“Most enemies are wheat before the scythe, which is super fun… at first.”

I’m a little torn about the graphics. Yes, they are some top-notch visuals. The characters look as detailed as they can given the art style. That’s part of the issue for me, though. These designs are so charming and nostalgic in 2D. Akira Toriyama’s art is iconic, with an aesthetic that connects eras to one another with natural fluidity. Something about the more “realistic” 3D versions just feels off. Chalk it up to my own ingrained retro bias. Or maybe I’m just attached to these games as I remember them, with the doofy sprites that didn’t even move. Those sounds, though. The music, the audio cues and the sound effects will be familiar to any fans of the series. I hope they never change that spell-casting noise. The same goes for the sound of Zoom being cast. On the subject of sound, the voice acting in this game is delightful. Around the same time we started getting Dragon “Quest” games instead of Dragon “Warrior” games, they started sounding and reading a lot more British. Heroes 2 keeps that same level of charm and polish, making the cut-scenes a delight to watch. The male hero in particular (I named him Lazzidoo) has a ton of personality. He’s brash, impulsive and endearing. I didn’t gel as much with most of the other characters. The original heroes feel fleshed out, while the guests from other games are more or less coasting on their celebrity status among the series’ fans.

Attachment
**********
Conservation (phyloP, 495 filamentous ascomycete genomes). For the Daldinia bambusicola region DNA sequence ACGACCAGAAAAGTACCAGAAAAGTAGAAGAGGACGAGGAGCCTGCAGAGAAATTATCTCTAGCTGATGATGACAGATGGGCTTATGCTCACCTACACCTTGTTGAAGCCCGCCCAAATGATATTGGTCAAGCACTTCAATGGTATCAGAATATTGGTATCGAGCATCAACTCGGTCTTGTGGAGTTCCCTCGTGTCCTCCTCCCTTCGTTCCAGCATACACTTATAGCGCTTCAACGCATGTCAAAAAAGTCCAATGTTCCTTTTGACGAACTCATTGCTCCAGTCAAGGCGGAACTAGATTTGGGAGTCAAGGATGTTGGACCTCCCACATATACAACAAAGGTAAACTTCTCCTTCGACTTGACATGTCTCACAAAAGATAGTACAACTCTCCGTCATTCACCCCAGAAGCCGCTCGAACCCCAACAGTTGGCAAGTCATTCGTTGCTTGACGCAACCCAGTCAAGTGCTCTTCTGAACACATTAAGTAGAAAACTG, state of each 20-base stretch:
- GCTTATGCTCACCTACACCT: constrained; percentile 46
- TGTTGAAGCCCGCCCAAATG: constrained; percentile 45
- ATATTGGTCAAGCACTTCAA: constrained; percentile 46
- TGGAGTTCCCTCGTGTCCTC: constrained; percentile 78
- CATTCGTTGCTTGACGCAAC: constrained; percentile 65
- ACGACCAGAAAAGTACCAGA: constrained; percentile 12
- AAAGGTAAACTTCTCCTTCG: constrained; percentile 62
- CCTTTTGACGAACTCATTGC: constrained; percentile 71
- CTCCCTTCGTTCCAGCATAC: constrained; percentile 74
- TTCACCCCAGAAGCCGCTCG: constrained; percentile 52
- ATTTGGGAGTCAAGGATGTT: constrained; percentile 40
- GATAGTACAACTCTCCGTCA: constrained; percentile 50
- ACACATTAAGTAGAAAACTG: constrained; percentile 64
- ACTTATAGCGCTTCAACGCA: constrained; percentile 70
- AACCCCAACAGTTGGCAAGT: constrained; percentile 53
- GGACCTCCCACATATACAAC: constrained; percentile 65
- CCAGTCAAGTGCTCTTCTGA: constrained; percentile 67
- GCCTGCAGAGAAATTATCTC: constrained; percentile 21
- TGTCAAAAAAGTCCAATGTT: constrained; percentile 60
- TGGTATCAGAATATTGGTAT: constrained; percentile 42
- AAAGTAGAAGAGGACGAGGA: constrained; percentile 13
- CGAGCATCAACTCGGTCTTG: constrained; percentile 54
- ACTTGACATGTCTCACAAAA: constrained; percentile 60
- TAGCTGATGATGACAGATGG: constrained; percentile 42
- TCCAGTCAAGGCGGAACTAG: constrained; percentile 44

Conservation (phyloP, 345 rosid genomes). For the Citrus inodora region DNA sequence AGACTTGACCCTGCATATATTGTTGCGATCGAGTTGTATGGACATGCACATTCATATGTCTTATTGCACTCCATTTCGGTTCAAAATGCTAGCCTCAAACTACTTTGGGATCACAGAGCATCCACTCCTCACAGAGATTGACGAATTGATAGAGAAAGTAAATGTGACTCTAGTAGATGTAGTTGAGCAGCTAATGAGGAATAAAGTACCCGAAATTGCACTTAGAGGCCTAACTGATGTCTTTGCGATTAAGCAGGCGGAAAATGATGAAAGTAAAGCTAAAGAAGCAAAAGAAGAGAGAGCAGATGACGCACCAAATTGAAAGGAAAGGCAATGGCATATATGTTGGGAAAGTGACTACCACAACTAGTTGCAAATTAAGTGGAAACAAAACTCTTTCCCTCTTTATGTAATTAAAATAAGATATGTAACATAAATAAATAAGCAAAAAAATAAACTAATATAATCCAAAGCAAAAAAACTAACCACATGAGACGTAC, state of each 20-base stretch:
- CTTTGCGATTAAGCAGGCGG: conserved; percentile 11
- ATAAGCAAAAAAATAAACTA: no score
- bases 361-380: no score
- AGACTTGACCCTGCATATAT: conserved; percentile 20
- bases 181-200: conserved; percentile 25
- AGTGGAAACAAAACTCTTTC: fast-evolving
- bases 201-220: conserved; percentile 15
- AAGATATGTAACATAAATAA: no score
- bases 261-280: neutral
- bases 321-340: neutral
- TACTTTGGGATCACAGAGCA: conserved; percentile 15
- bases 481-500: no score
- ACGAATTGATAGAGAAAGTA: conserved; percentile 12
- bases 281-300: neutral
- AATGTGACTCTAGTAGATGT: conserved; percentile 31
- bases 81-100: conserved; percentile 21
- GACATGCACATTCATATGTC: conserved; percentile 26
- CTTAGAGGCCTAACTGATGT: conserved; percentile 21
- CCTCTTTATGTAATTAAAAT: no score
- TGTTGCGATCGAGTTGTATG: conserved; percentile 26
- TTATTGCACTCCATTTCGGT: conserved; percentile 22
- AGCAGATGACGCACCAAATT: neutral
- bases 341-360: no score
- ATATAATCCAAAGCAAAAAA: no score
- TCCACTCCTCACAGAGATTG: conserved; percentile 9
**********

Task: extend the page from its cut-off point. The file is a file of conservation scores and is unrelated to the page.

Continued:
If you’re stuck on a tough battle, or if you’re feeling charitable with your peerless skills, there’s always multiplayer. Dragon Quest Heroes 2 has a matchmaking system that lets you join or recruit for any of the story battles and magic maps throughout the game. There’s no level-based assignments of heroes, meaning you can step into a fight while being wildly overqualified for the job. I took full advantage of this, recruiting super-powered heroes for major events. When you have a full roster of fighters ready, the experience is a total blast. Specials rain bloody wrath on hordes of scattering beasts in every direction. The whole battlefield is a chaotic mess. If you can’t find a full roster to use? You’re in trouble. I went into a boss fight with one other player. He disconnected a quarter of the way through the battle, which meant game over once I was killed. A solo fight lets you swap between your other three surviving members. Unfortunately, this is shut off for group battles. My advice? If you can’t get three brave souls to follow you into a boss fight, just do it solo. The system isn’t adaptable enough to recognize you’re suddenly fielding an encounter by yourself. Those battles wherein you’ve got friendly fighters on your side are breezy jaunts through hell, and very much worth the patience needed to put them together.